Electrical Burns

 

HEPARIN THERAPY IN ELECTRICAL BURNS:

First Study and Pictures

Saliba MJ, Reyes A, and Lockard JS

Studies found that adding Heparin prior to surgery in non-electrical burns improved both treatment and results.

Therefore Heparin was selected as a test factor in this study.

Heparin was added prior to surgery in 36 patients injured by 31 high voltage and 5 low voltage electric currents.

16 of the 36 patients were additionally burned by the electricity-ignited fires.

14 patients were initially rendered unconscious.

Doses were regulated by clinical response and Blood Clotting Times within the normal range or 1 to 3  times normal clotting time.

 

Method

Heparin was started Day 1, < 4 hours post-burn in 30 patients, and Days 2-12 in 6.

Heparin was:

  • Sprayed topically on burn surfaces in diminishing amounts until healed,
  • Infused intravenously for 3 post-burn Days only,
  • Variably injected subcutaneously 2-30 days

And inhaled in 2 patients

Doses were regulated by clinical response and Blood Clotting Times within the normal range or 1 to 3 times normal clotting time.

With Heparin Added:

• Pain was relieved;

• Swelling and resuscitation fluids were reduced;

• Blood loss and transfusions were avoided;

• Ischemic tissues were revascularized;

• Fasciotomies were a total of 7 ;

• Highly vascular granulation tissue facilitated the 12  smaller size skin graftings;

• Amputations were 4;

• The resulting skin was usually smooth without scars and contractures;

Operations Prior to Heparin Use

• 3 patients who sustained initial trauma had 3 laceration repairs Day 1. Two of the 3 lost blood that required transfusions Day 2;

• 2 patients who sustained lung burns had airway tubes inserted Day 1 and tracheostomies Day 2;

• 1 amputation

Clinical Results

Heparin’s anticoagulating, anti-inflammatory, neoangiogenic, tissue-restoring, and epithelializing therapeutic effects were evident; and concise therapy for the matching burn pathology.

•  No blood clotting thrombi, infarctions, or embolizations were noted.

•  Pain was relieved, swelling and fasciotomies were reduced.

•  Ischemic tissues were revascularized. Highly vascular    granulations enhanced healing and reduced graftings. 

•  The new skin was smooth skin except small areas in 4 Pts.

• Days in Hospital were 18.6 av/pt.

 

Total Surgical Procedures

30 individual operations were performed in the 36 Pts  Using heparin

14 Pts required no surgery.

• 1 Pt had debridement  of his infected foot necrosis.

• 2 Pts had a tracheostomy Day 2.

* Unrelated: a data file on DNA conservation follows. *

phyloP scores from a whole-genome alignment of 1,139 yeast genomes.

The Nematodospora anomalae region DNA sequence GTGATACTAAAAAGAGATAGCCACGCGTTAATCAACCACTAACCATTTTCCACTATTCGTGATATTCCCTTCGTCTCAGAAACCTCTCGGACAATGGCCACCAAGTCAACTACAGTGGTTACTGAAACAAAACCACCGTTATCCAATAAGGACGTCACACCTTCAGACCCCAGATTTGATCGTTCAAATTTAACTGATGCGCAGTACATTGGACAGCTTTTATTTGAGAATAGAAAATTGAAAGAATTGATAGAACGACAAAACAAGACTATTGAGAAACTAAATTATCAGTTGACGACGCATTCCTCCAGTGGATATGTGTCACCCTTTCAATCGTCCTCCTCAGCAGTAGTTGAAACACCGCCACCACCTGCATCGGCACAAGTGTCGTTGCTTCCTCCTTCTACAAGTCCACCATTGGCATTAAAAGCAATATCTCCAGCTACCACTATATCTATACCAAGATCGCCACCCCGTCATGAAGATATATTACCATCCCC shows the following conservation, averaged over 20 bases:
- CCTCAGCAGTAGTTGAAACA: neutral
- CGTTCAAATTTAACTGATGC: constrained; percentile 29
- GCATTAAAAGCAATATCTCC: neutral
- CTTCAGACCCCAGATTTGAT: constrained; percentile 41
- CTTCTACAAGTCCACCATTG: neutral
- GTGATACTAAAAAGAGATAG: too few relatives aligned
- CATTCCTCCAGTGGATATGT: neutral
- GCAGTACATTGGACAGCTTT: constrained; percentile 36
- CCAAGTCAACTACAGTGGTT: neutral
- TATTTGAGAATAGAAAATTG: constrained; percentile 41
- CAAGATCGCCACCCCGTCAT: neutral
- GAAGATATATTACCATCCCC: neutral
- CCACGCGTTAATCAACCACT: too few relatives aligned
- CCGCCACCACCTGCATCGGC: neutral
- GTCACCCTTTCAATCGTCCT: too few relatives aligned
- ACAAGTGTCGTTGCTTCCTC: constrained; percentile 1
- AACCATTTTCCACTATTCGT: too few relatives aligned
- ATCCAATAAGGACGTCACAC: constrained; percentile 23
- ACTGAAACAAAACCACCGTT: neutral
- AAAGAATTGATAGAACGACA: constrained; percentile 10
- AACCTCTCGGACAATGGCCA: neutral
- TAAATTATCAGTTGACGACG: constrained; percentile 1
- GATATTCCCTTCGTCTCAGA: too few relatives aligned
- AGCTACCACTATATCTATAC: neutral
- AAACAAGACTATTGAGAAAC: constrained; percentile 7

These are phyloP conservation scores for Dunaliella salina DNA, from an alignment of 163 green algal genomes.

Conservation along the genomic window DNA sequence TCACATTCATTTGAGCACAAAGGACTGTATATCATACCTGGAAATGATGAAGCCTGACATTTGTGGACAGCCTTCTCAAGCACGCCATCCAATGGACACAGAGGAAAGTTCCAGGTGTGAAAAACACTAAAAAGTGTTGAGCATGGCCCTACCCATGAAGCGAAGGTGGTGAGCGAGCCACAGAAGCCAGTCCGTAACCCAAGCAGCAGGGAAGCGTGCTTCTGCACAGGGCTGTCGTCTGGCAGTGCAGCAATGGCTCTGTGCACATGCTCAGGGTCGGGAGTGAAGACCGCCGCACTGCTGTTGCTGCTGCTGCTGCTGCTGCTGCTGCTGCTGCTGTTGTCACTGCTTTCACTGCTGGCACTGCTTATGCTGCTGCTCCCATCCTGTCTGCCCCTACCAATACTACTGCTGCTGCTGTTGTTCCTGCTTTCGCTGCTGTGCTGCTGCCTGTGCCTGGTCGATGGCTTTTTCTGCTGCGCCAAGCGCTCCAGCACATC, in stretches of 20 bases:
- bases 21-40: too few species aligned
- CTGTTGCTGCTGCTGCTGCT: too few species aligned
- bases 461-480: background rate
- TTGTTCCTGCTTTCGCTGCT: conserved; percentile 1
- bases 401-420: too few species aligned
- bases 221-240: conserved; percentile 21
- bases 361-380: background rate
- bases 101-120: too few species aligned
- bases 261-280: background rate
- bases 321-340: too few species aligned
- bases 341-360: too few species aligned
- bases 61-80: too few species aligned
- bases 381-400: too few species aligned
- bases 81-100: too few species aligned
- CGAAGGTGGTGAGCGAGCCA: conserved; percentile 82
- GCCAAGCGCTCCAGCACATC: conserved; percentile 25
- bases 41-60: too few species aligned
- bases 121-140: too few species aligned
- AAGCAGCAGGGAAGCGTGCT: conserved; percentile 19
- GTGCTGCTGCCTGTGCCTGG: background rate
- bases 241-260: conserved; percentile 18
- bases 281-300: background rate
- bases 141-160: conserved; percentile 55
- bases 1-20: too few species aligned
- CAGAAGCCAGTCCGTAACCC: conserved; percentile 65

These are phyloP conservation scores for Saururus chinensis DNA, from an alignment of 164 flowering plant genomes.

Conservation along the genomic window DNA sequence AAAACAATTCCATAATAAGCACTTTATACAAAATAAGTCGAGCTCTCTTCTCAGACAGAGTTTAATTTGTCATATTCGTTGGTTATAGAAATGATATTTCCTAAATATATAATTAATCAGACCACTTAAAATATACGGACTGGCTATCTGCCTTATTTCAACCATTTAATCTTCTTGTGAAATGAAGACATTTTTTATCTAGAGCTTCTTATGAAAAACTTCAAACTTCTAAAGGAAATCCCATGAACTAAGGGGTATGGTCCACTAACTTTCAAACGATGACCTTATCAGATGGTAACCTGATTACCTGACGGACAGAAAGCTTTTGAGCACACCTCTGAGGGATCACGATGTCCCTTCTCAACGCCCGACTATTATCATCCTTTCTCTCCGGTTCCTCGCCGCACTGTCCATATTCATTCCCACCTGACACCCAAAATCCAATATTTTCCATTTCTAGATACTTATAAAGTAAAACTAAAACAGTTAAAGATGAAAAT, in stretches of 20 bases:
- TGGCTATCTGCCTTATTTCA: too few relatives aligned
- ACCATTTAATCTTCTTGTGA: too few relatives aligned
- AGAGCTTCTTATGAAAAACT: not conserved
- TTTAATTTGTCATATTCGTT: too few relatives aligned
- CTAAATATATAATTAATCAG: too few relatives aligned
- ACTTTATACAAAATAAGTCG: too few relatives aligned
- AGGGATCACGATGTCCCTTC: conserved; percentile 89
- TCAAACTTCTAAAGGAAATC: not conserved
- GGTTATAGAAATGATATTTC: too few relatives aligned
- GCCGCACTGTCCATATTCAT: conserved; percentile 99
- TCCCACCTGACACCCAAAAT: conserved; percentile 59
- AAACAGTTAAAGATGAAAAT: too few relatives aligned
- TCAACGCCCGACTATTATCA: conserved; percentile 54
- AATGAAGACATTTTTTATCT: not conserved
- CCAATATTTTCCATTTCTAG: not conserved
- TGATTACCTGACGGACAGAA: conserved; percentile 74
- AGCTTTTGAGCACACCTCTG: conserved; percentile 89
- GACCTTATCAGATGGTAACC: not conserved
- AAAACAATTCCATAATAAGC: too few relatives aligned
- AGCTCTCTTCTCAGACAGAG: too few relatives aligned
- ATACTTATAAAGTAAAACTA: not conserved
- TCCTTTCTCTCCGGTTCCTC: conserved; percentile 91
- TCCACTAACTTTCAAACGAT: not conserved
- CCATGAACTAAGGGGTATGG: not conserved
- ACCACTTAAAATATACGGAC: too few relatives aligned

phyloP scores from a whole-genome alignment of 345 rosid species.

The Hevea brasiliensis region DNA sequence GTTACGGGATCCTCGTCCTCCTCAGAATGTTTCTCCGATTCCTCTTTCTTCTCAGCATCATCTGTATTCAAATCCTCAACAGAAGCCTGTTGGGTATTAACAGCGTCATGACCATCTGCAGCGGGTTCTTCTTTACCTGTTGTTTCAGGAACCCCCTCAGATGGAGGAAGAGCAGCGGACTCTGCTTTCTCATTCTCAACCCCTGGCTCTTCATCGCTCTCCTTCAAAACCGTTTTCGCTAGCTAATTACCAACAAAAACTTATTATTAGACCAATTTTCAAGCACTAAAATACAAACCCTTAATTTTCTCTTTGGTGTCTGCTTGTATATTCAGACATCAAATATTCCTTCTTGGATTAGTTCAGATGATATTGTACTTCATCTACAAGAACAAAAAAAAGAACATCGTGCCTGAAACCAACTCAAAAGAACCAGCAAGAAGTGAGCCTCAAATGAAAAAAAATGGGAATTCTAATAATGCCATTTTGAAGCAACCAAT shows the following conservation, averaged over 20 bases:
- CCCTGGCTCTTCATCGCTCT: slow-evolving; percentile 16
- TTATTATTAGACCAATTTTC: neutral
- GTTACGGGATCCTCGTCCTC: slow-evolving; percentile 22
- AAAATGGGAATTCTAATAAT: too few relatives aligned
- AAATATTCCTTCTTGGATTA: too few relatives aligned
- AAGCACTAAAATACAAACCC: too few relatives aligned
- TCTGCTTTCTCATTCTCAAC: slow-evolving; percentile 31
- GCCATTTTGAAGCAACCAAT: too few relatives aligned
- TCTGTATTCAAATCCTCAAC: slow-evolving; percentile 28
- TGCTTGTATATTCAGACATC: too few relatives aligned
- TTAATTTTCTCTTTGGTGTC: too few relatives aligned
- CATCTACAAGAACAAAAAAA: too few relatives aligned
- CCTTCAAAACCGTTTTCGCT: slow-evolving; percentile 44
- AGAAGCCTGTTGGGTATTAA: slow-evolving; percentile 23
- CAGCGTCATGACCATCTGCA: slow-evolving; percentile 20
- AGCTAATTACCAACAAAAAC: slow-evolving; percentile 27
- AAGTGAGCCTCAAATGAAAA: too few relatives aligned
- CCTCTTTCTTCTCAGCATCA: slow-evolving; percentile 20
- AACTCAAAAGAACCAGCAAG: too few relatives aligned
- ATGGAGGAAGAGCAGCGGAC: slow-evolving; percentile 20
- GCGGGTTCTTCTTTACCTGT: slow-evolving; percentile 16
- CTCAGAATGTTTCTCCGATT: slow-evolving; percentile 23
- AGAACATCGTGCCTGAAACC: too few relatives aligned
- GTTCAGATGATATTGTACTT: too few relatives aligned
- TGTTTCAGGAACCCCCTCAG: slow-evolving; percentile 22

• 3 Pts had a laceration repair Day 1.

• 7 Fasciotomies were performed in a total 6 Pts.

• 12 Pts had skin graftings.  

• 5 Pts had an amputation.

 

Statistical Evaluation

The 36 electric current and fire burned patients in this study with heparin added to the treatment, were compared to 3,903 similar patients similarly injured and similarly treated without heparin added.

 

Statistical Summary

Heparin significantly reduced Days in Hospital (p<.02), operations (p<.005); and amputation rate (p<.0001).

 

Statistical Evaluation Details

 The significant differences in heparin treated patients compared to 3,903 cohort patients not treated with heparin in up to 28 prior studies were:

• In TBSA size, 21%  av. versus 11.1% av. size in 21 prior studies (t = 6.9, p<.001);

•in % of high voltage patients, 86% of 36 pts vs. 70% in 28 studies (t=2.47, p<.05);

•Days in Hospital were 18.6 with heparin vs. 31.7 av. without in 14 studies (t= 2.77, p<.02);

 

Statistics continued

•operations were 0.83 av./pt with heparin versus 3.58 operations without in 10 studies (t=4.51, p<.005);

•and amputation rate of 5 total in this 36 pt study was 13.88% versus 37.39% av without heparin in 28 studies (t=7.72, p<.0001).

 

Summary

The surgery-dominant traditional treatment of electricity injured and fire burned patients was cost-effectively significantly improved when heparin was administered topically and parenterally before surgery. 

Surgical removal of burn lesions was not necessary because heparin patients were not toxic, none died; and much burn healing occurred. 

Surgical loss of blood requiring transfusions was eliminated.

The addition of heparin significantly reduced, but did not eliminate the need or election to do surgical procedures when operations were required or procedures would improve, facilitate, or shorten healing. 

Necessary surgery was performed at a slightly delayed and more advantageous time in reduced frequency and lesser amount under improved conditions.

 

Conclusion:

Adding heparin prior to surgery cost-effectively improved electrical current and fire burn treatment and results.

Adding heparin provided medical doctors a renewed role in burn treatment, and appropriately reserved operations for surgeons.  Costs were much reduced.

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